30 years ago, when I entered the real estate business, we used to see a clause, and I used to use this all the time myself, that we would build into offers.
And the clause said something to this effect:
"This offer is subject to the buyer qualifying for a loan and the home qualifying for a loan as noted in the offer terms. And you could say the loan type (conventional, FHA VA, whatever you're gonna do there) at an interest rate not to exceed X."
And that was the key part of that language. And I'm not suggesting you use that language exactly, that's something for you to talk about with your broker. But we would just have an interest rate cap built into our offers.
Now, some people would say, Well Jim, when I have my buyers get qualified, they generally lock themselves in. Not every buyer locks themselves in. A lot of buyers like to try to gamble and float it.
So when we build that language in, it gives the buyer an...
What is the picky inspection?
Now, for years we've been in a seller's market. And the last thing we wanted an inspector to do is to come in and kill the deal, right? But today the market is shifting towards buyers. And buyers are starting to gain more and more leverage in the marketplace.
So when I'm counseling my buyers, I might say, "You know, we wanna get an inspection. That's a fair inspection. But I'm kind of leaning towards advising my inspector to be a little bit more picky than they might have been in the past. Let me tell you why:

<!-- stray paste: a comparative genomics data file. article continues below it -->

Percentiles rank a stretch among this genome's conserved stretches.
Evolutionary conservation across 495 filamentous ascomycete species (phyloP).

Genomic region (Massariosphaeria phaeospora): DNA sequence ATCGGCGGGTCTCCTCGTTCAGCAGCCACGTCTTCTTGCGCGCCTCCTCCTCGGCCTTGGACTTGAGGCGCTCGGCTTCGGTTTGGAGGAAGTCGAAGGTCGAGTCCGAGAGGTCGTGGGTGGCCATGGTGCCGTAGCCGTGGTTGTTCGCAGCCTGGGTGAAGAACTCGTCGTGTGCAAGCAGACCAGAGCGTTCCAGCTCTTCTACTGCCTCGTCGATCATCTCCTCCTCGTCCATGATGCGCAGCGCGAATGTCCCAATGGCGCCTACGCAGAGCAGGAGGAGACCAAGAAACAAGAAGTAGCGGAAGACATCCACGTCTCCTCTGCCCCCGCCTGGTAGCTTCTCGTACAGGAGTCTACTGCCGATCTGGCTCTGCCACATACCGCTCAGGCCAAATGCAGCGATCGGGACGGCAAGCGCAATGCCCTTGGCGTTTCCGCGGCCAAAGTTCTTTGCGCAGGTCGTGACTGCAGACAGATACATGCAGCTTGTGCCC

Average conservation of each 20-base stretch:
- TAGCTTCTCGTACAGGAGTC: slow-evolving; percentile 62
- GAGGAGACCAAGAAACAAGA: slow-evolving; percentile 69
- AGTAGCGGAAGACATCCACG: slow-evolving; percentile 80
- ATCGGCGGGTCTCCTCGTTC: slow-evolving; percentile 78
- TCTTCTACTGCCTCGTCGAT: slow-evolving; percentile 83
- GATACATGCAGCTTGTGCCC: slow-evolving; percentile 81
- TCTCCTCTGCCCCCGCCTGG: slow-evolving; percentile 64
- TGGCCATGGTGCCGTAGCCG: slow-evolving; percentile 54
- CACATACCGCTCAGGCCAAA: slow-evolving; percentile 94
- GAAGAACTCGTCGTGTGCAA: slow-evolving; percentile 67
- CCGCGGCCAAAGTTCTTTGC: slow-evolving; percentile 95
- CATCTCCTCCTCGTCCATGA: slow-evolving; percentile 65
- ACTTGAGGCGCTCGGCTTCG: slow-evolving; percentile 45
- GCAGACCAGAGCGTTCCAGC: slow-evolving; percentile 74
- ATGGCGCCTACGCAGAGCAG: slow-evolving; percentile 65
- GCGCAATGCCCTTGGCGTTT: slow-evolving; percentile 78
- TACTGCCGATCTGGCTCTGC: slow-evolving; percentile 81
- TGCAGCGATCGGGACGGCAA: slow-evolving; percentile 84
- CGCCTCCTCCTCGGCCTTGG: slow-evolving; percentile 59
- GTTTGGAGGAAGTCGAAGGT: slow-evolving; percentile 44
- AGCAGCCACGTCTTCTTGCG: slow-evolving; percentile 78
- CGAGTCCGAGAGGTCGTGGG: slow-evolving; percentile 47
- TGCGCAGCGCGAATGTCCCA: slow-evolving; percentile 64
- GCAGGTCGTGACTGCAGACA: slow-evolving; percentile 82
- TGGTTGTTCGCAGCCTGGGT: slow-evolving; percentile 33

Because what we're doing when we do an inspection is really looking at health and safety issues and really big structural issues. You know, the roof is going bad, or there's a bad foundation, or something like that. The minor stuff, the things like just noting the age of a water heater and you know that there's a crack in the sidewalk and you know, the basic stuff, the cosmetic stuff is...
You're probably hearing a buyer say this to you. They're saying, "Hey, I wanna wait. Let's put a pin in this because I wanna wait and see what happens with the market."
Now if they say that to you, what's your response?
The language of sales matters. We're not trying to manipulate people or push people, but we wanna understand where they're coming from. And help them understand the market a little bit better.
So my response to that would be something like this:
I'd say, "Hey, I totally get it. I wanna move at your pace. I don't want you to feel rushed at all. But I do have a question for you because I wanna understand where you're coming from: What's the value in waiting?"
I'm gonna let them answer and they're gonna probably say that they think prices or maybe interest rates will come down. And my response to that would be:
"I totally understand. And if that's where you're at, I'm totally cool with that, as I said. But...